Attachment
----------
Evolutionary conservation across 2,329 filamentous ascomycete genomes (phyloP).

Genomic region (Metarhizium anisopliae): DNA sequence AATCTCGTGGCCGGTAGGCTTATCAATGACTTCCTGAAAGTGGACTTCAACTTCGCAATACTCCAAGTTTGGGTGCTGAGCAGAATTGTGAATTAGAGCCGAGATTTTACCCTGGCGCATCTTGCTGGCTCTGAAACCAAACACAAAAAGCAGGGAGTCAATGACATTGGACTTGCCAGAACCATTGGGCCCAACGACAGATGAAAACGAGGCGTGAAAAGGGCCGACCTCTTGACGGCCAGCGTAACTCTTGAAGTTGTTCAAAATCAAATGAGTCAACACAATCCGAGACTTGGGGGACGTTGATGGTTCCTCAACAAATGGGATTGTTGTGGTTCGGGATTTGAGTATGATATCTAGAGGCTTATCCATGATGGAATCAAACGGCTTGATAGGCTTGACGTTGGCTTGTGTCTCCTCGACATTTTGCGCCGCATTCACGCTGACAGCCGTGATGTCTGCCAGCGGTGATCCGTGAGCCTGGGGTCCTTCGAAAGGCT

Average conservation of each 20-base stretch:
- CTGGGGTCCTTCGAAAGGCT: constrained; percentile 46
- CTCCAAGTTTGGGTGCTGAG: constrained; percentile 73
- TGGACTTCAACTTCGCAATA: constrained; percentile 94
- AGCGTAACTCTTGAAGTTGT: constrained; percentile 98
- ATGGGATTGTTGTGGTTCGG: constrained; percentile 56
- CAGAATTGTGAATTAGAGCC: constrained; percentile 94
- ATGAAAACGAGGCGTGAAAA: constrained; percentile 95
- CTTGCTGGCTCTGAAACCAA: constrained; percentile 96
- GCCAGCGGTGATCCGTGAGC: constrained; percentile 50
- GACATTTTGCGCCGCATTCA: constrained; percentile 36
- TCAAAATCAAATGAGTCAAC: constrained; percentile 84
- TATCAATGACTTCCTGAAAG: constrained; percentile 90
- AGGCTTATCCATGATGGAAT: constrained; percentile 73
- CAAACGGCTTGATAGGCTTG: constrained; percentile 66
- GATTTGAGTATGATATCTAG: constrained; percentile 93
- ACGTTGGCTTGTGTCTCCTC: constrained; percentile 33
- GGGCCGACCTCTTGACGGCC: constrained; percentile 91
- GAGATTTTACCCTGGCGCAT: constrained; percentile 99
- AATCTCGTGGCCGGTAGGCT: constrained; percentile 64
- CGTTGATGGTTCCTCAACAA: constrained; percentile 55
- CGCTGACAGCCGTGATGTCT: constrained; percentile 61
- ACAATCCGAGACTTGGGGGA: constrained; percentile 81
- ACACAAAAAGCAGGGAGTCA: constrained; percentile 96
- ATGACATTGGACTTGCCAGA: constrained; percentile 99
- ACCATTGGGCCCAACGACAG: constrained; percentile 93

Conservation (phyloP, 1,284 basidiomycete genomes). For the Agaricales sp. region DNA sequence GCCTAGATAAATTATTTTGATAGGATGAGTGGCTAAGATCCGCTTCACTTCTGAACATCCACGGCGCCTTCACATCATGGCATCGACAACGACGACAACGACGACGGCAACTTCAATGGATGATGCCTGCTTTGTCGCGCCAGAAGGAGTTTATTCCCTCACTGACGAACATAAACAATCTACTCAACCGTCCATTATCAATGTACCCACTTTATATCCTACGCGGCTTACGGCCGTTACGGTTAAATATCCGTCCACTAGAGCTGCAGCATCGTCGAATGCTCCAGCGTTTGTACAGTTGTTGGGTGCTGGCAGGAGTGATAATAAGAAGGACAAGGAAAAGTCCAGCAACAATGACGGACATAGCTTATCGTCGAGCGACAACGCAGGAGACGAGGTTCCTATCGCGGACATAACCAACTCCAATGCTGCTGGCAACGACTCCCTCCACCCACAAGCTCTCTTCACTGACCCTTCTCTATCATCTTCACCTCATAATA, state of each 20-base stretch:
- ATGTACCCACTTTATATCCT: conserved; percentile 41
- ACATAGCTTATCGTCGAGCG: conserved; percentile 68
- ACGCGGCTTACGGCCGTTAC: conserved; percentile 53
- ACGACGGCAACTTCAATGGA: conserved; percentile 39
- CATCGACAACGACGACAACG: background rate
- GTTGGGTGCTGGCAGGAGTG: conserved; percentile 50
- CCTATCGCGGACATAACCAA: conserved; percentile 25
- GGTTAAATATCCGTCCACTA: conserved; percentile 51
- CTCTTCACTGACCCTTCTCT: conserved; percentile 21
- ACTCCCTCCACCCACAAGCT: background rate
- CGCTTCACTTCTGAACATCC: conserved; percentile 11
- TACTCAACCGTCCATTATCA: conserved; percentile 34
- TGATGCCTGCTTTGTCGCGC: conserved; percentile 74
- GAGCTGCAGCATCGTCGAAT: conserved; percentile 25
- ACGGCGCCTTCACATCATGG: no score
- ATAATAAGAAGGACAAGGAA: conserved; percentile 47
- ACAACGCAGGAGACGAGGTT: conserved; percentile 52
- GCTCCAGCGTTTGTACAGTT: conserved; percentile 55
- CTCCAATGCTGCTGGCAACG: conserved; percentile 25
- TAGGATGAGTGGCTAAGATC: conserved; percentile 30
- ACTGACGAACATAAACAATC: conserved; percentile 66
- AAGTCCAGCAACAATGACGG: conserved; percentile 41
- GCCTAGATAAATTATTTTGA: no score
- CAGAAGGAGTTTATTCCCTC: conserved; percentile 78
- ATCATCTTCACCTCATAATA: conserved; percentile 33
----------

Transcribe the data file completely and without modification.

Evolutionary conservation across 2,329 filamentous ascomycete genomes (phyloP).

Genomic region (Metarhizium anisopliae): DNA sequence AATCTCGTGGCCGGTAGGCTTATCAATGACTTCCTGAAAGTGGACTTCAACTTCGCAATACTCCAAGTTTGGGTGCTGAGCAGAATTGTGAATTAGAGCCGAGATTTTACCCTGGCGCATCTTGCTGGCTCTGAAACCAAACACAAAAAGCAGGGAGTCAATGACATTGGACTTGCCAGAACCATTGGGCCCAACGACAGATGAAAACGAGGCGTGAAAAGGGCCGACCTCTTGACGGCCAGCGTAACTCTTGAAGTTGTTCAAAATCAAATGAGTCAACACAATCCGAGACTTGGGGGACGTTGATGGTTCCTCAACAAATGGGATTGTTGTGGTTCGGGATTTGAGTATGATATCTAGAGGCTTATCCATGATGGAATCAAACGGCTTGATAGGCTTGACGTTGGCTTGTGTCTCCTCGACATTTTGCGCCGCATTCACGCTGACAGCCGTGATGTCTGCCAGCGGTGATCCGTGAGCCTGGGGTCCTTCGAAAGGCT

Average conservation of each 20-base stretch:
- CTGGGGTCCTTCGAAAGGCT: constrained; percentile 46
- CTCCAAGTTTGGGTGCTGAG: constrained; percentile 73
- TGGACTTCAACTTCGCAATA: constrained; percentile 94
- AGCGTAACTCTTGAAGTTGT: constrained; percentile 98
- ATGGGATTGTTGTGGTTCGG: constrained; percentile 56
- CAGAATTGTGAATTAGAGCC: constrained; percentile 94
- ATGAAAACGAGGCGTGAAAA: constrained; percentile 95
- CTTGCTGGCTCTGAAACCAA: constrained; percentile 96
- GCCAGCGGTGATCCGTGAGC: constrained; percentile 50
- GACATTTTGCGCCGCATTCA: constrained; percentile 36
- TCAAAATCAAATGAGTCAAC: constrained; percentile 84
- TATCAATGACTTCCTGAAAG: constrained; percentile 90
- AGGCTTATCCATGATGGAAT: constrained; percentile 73
- CAAACGGCTTGATAGGCTTG: constrained; percentile 66
- GATTTGAGTATGATATCTAG: constrained; percentile 93
- ACGTTGGCTTGTGTCTCCTC: constrained; percentile 33
- GGGCCGACCTCTTGACGGCC: constrained; percentile 91
- GAGATTTTACCCTGGCGCAT: constrained; percentile 99
- AATCTCGTGGCCGGTAGGCT: constrained; percentile 64
- CGTTGATGGTTCCTCAACAA: constrained; percentile 55
- CGCTGACAGCCGTGATGTCT: constrained; percentile 61
- ACAATCCGAGACTTGGGGGA: constrained; percentile 81
- ACACAAAAAGCAGGGAGTCA: constrained; percentile 96
- ATGACATTGGACTTGCCAGA: constrained; percentile 99
- ACCATTGGGCCCAACGACAG: constrained; percentile 93

Conservation (phyloP, 1,284 basidiomycete genomes). For the Agaricales sp. region DNA sequence GCCTAGATAAATTATTTTGATAGGATGAGTGGCTAAGATCCGCTTCACTTCTGAACATCCACGGCGCCTTCACATCATGGCATCGACAACGACGACAACGACGACGGCAACTTCAATGGATGATGCCTGCTTTGTCGCGCCAGAAGGAGTTTATTCCCTCACTGACGAACATAAACAATCTACTCAACCGTCCATTATCAATGTACCCACTTTATATCCTACGCGGCTTACGGCCGTTACGGTTAAATATCCGTCCACTAGAGCTGCAGCATCGTCGAATGCTCCAGCGTTTGTACAGTTGTTGGGTGCTGGCAGGAGTGATAATAAGAAGGACAAGGAAAAGTCCAGCAACAATGACGGACATAGCTTATCGTCGAGCGACAACGCAGGAGACGAGGTTCCTATCGCGGACATAACCAACTCCAATGCTGCTGGCAACGACTCCCTCCACCCACAAGCTCTCTTCACTGACCCTTCTCTATCATCTTCACCTCATAATA, state of each 20-base stretch:
- ATGTACCCACTTTATATCCT: conserved; percentile 41
- ACATAGCTTATCGTCGAGCG: conserved; percentile 68
- ACGCGGCTTACGGCCGTTAC: conserved; percentile 53
- ACGACGGCAACTTCAATGGA: conserved; percentile 39
- CATCGACAACGACGACAACG: background rate
- GTTGGGTGCTGGCAGGAGTG: conserved; percentile 50
- CCTATCGCGGACATAACCAA: conserved; percentile 25
- GGTTAAATATCCGTCCACTA: conserved; percentile 51
- CTCTTCACTGACCCTTCTCT: conserved; percentile 21
- ACTCCCTCCACCCACAAGCT: background rate
- CGCTTCACTTCTGAACATCC: conserved; percentile 11
- TACTCAACCGTCCATTATCA: conserved; percentile 34
- TGATGCCTGCTTTGTCGCGC: conserved; percentile 74
- GAGCTGCAGCATCGTCGAAT: conserved; percentile 25
- ACGGCGCCTTCACATCATGG: no score
- ATAATAAGAAGGACAAGGAA: conserved; percentile 47
- ACAACGCAGGAGACGAGGTT: conserved; percentile 52
- GCTCCAGCGTTTGTACAGTT: conserved; percentile 55
- CTCCAATGCTGCTGGCAACG: conserved; percentile 25
- TAGGATGAGTGGCTAAGATC: conserved; percentile 30
- ACTGACGAACATAAACAATC: conserved; percentile 66
- AAGTCCAGCAACAATGACGG: conserved; percentile 41
- GCCTAGATAAATTATTTTGA: no score
- CAGAAGGAGTTTATTCCCTC: conserved; percentile 78
- ATCATCTTCACCTCATAATA: conserved; percentile 33